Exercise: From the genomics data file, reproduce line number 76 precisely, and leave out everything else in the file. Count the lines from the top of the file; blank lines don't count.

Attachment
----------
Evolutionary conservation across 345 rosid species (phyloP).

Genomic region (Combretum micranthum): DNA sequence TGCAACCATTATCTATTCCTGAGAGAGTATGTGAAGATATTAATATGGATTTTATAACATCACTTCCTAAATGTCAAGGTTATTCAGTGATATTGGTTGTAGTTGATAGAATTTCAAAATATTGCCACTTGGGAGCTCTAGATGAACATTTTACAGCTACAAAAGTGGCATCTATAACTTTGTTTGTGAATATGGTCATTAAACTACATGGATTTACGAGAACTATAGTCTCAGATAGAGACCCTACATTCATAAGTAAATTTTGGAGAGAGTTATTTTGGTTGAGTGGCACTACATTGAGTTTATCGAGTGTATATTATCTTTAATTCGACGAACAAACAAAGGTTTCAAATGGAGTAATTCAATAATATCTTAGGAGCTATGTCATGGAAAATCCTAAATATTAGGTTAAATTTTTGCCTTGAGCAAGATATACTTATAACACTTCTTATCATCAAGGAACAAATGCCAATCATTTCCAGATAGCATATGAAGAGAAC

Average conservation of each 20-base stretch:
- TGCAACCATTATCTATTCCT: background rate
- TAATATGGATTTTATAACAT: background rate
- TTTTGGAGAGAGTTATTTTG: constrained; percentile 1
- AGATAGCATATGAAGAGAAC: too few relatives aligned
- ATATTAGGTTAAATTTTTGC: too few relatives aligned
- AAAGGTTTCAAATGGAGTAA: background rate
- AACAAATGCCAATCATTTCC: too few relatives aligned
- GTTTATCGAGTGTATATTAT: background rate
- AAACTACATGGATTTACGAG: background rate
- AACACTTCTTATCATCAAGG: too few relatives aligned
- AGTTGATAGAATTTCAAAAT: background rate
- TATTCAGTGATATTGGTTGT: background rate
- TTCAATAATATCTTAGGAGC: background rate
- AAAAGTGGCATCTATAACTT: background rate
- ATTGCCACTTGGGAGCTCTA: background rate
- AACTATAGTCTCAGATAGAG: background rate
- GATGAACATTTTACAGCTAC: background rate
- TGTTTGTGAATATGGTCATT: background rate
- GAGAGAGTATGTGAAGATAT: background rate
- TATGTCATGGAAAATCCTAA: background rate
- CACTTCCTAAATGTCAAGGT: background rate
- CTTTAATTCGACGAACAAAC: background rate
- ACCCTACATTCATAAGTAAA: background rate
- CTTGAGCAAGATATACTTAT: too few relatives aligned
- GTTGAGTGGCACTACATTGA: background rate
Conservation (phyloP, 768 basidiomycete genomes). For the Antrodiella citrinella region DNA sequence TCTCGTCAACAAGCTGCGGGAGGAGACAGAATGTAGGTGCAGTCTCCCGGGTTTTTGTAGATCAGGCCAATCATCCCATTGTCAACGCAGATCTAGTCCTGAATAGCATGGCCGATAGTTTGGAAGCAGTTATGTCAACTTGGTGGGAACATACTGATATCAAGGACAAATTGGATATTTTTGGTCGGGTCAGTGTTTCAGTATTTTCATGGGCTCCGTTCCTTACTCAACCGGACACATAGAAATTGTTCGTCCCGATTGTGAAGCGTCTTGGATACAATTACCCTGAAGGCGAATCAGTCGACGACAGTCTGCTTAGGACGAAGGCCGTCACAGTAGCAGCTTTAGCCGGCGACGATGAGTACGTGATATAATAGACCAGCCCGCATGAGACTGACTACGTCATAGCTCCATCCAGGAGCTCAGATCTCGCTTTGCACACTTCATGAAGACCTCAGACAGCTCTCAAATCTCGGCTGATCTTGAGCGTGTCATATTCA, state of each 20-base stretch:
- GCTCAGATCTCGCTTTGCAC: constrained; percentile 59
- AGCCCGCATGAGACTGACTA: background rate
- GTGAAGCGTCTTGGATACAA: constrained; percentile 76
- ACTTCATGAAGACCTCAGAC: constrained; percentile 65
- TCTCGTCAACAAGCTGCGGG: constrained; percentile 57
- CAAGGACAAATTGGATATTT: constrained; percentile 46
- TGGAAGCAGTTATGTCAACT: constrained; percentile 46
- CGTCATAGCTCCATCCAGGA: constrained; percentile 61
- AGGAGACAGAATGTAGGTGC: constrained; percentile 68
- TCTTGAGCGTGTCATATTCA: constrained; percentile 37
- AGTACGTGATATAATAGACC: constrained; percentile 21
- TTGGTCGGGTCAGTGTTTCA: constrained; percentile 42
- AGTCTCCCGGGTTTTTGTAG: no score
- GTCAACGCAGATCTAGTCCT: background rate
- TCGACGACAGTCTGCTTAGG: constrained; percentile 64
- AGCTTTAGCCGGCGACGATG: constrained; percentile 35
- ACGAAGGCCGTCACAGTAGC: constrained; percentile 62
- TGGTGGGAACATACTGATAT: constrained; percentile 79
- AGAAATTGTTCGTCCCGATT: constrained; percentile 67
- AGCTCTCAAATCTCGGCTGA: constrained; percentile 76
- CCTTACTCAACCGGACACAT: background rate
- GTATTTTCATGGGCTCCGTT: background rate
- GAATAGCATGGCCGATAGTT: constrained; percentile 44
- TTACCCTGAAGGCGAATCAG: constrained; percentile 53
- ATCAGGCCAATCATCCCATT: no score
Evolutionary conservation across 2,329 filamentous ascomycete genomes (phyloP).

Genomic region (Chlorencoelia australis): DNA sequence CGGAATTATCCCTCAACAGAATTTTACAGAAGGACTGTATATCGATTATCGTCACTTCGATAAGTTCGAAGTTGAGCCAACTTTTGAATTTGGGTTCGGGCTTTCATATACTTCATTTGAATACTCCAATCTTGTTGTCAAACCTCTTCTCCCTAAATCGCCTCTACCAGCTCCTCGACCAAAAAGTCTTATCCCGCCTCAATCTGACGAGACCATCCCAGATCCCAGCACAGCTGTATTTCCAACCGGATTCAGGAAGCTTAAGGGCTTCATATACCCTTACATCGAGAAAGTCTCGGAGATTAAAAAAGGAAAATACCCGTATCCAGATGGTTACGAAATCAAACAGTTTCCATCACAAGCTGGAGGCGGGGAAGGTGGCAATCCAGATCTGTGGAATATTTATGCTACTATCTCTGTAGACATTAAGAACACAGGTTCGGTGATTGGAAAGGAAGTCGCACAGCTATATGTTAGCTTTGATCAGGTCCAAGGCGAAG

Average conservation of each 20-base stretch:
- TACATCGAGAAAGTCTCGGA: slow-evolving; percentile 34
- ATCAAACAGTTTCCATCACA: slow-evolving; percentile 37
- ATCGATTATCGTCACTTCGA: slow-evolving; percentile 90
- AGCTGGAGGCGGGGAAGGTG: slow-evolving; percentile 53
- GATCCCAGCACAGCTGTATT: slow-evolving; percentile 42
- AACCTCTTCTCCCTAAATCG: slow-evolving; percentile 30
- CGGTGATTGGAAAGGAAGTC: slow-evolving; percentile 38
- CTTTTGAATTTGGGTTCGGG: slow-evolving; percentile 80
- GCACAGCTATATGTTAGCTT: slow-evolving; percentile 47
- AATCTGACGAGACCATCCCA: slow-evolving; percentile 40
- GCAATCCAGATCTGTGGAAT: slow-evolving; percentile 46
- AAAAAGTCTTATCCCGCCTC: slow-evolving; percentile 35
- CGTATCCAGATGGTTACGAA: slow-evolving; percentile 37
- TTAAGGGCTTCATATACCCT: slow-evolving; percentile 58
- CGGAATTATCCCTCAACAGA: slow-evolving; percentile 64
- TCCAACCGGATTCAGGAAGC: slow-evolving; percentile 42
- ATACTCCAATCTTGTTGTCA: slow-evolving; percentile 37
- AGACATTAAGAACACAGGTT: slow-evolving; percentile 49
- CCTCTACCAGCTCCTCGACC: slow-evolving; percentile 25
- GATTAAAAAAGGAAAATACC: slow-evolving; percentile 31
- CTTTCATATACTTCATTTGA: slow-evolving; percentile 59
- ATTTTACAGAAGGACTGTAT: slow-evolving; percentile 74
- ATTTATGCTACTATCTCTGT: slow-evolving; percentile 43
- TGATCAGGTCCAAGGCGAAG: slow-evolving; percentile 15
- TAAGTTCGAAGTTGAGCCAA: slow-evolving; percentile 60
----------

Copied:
- CCTCTACCAGCTCCTCGACC: slow-evolving; percentile 25